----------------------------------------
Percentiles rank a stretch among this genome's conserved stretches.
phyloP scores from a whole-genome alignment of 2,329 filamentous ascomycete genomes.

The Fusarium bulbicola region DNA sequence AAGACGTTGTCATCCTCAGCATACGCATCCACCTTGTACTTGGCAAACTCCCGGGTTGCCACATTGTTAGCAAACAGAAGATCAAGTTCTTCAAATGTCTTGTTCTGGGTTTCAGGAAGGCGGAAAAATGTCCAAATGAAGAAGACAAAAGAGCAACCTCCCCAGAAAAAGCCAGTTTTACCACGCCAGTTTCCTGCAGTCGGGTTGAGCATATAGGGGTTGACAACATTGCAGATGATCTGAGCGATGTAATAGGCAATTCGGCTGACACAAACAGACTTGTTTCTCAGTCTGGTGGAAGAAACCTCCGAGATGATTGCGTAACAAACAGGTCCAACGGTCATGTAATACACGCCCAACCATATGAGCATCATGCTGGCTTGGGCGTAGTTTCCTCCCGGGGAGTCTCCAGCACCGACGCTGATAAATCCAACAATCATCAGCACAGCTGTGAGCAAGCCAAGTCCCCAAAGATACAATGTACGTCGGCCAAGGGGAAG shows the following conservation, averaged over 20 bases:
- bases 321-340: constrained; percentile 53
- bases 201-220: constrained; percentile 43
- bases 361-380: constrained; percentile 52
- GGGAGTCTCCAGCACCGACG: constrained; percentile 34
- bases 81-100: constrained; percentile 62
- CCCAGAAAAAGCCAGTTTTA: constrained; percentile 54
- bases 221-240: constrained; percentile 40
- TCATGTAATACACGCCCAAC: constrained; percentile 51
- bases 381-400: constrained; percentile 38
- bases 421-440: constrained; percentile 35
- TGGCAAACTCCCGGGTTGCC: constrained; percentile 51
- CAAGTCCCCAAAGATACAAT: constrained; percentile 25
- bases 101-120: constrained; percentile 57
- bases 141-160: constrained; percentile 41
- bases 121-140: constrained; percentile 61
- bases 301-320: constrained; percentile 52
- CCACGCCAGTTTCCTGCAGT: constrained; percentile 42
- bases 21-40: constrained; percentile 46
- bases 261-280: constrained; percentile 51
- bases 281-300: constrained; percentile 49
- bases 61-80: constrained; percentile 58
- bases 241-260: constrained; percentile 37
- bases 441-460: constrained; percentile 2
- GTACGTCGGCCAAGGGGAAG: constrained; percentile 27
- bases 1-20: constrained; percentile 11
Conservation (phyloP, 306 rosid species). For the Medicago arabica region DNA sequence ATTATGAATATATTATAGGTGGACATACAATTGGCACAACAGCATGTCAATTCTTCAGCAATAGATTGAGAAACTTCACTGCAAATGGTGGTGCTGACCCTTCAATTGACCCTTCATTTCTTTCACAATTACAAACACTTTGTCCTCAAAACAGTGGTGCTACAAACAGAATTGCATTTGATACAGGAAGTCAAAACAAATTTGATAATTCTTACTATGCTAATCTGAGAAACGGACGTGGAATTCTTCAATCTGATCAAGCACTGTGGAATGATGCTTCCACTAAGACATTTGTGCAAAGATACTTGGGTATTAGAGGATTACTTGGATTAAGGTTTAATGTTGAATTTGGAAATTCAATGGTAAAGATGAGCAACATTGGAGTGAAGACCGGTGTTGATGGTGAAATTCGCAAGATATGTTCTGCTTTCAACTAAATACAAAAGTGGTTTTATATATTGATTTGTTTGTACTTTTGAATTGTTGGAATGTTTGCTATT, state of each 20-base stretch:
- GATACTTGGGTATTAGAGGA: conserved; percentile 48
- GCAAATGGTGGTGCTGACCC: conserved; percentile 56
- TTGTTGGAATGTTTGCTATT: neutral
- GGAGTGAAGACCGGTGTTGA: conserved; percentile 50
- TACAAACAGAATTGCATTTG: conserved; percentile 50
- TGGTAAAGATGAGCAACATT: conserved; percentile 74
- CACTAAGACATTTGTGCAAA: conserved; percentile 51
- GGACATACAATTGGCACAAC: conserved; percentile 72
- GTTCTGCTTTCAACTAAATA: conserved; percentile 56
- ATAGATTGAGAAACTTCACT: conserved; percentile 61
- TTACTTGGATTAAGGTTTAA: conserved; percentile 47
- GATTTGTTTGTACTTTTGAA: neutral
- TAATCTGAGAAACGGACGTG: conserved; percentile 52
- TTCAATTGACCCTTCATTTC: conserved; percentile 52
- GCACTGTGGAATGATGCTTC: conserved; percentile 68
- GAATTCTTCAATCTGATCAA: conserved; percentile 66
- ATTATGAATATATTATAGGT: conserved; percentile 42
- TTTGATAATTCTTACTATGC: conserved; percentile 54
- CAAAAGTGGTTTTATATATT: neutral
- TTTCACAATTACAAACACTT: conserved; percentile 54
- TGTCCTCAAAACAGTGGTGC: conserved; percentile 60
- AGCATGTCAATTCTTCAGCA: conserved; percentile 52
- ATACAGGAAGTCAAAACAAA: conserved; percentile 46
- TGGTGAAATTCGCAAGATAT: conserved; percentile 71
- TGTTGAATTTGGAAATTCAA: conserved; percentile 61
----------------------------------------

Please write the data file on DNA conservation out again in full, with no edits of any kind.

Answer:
Percentiles rank a stretch among this genome's conserved stretches.
phyloP scores from a whole-genome alignment of 2,329 filamentous ascomycete genomes.

The Fusarium bulbicola region DNA sequence AAGACGTTGTCATCCTCAGCATACGCATCCACCTTGTACTTGGCAAACTCCCGGGTTGCCACATTGTTAGCAAACAGAAGATCAAGTTCTTCAAATGTCTTGTTCTGGGTTTCAGGAAGGCGGAAAAATGTCCAAATGAAGAAGACAAAAGAGCAACCTCCCCAGAAAAAGCCAGTTTTACCACGCCAGTTTCCTGCAGTCGGGTTGAGCATATAGGGGTTGACAACATTGCAGATGATCTGAGCGATGTAATAGGCAATTCGGCTGACACAAACAGACTTGTTTCTCAGTCTGGTGGAAGAAACCTCCGAGATGATTGCGTAACAAACAGGTCCAACGGTCATGTAATACACGCCCAACCATATGAGCATCATGCTGGCTTGGGCGTAGTTTCCTCCCGGGGAGTCTCCAGCACCGACGCTGATAAATCCAACAATCATCAGCACAGCTGTGAGCAAGCCAAGTCCCCAAAGATACAATGTACGTCGGCCAAGGGGAAG shows the following conservation, averaged over 20 bases:
- bases 321-340: constrained; percentile 53
- bases 201-220: constrained; percentile 43
- bases 361-380: constrained; percentile 52
- GGGAGTCTCCAGCACCGACG: constrained; percentile 34
- bases 81-100: constrained; percentile 62
- CCCAGAAAAAGCCAGTTTTA: constrained; percentile 54
- bases 221-240: constrained; percentile 40
- TCATGTAATACACGCCCAAC: constrained; percentile 51
- bases 381-400: constrained; percentile 38
- bases 421-440: constrained; percentile 35
- TGGCAAACTCCCGGGTTGCC: constrained; percentile 51
- CAAGTCCCCAAAGATACAAT: constrained; percentile 25
- bases 101-120: constrained; percentile 57
- bases 141-160: constrained; percentile 41
- bases 121-140: constrained; percentile 61
- bases 301-320: constrained; percentile 52
- CCACGCCAGTTTCCTGCAGT: constrained; percentile 42
- bases 21-40: constrained; percentile 46
- bases 261-280: constrained; percentile 51
- bases 281-300: constrained; percentile 49
- bases 61-80: constrained; percentile 58
- bases 241-260: constrained; percentile 37
- bases 441-460: constrained; percentile 2
- GTACGTCGGCCAAGGGGAAG: constrained; percentile 27
- bases 1-20: constrained; percentile 11
Conservation (phyloP, 306 rosid species). For the Medicago arabica region DNA sequence ATTATGAATATATTATAGGTGGACATACAATTGGCACAACAGCATGTCAATTCTTCAGCAATAGATTGAGAAACTTCACTGCAAATGGTGGTGCTGACCCTTCAATTGACCCTTCATTTCTTTCACAATTACAAACACTTTGTCCTCAAAACAGTGGTGCTACAAACAGAATTGCATTTGATACAGGAAGTCAAAACAAATTTGATAATTCTTACTATGCTAATCTGAGAAACGGACGTGGAATTCTTCAATCTGATCAAGCACTGTGGAATGATGCTTCCACTAAGACATTTGTGCAAAGATACTTGGGTATTAGAGGATTACTTGGATTAAGGTTTAATGTTGAATTTGGAAATTCAATGGTAAAGATGAGCAACATTGGAGTGAAGACCGGTGTTGATGGTGAAATTCGCAAGATATGTTCTGCTTTCAACTAAATACAAAAGTGGTTTTATATATTGATTTGTTTGTACTTTTGAATTGTTGGAATGTTTGCTATT, state of each 20-base stretch:
- GATACTTGGGTATTAGAGGA: conserved; percentile 48
- GCAAATGGTGGTGCTGACCC: conserved; percentile 56
- TTGTTGGAATGTTTGCTATT: neutral
- GGAGTGAAGACCGGTGTTGA: conserved; percentile 50
- TACAAACAGAATTGCATTTG: conserved; percentile 50
- TGGTAAAGATGAGCAACATT: conserved; percentile 74
- CACTAAGACATTTGTGCAAA: conserved; percentile 51
- GGACATACAATTGGCACAAC: conserved; percentile 72
- GTTCTGCTTTCAACTAAATA: conserved; percentile 56
- ATAGATTGAGAAACTTCACT: conserved; percentile 61
- TTACTTGGATTAAGGTTTAA: conserved; percentile 47
- GATTTGTTTGTACTTTTGAA: neutral
- TAATCTGAGAAACGGACGTG: conserved; percentile 52
- TTCAATTGACCCTTCATTTC: conserved; percentile 52
- GCACTGTGGAATGATGCTTC: conserved; percentile 68
- GAATTCTTCAATCTGATCAA: conserved; percentile 66
- ATTATGAATATATTATAGGT: conserved; percentile 42
- TTTGATAATTCTTACTATGC: conserved; percentile 54
- CAAAAGTGGTTTTATATATT: neutral
- TTTCACAATTACAAACACTT: conserved; percentile 54
- TGTCCTCAAAACAGTGGTGC: conserved; percentile 60
- AGCATGTCAATTCTTCAGCA: conserved; percentile 52
- ATACAGGAAGTCAAAACAAA: conserved; percentile 46
- TGGTGAAATTCGCAAGATAT: conserved; percentile 71
- TGTTGAATTTGGAAATTCAA: conserved; percentile 61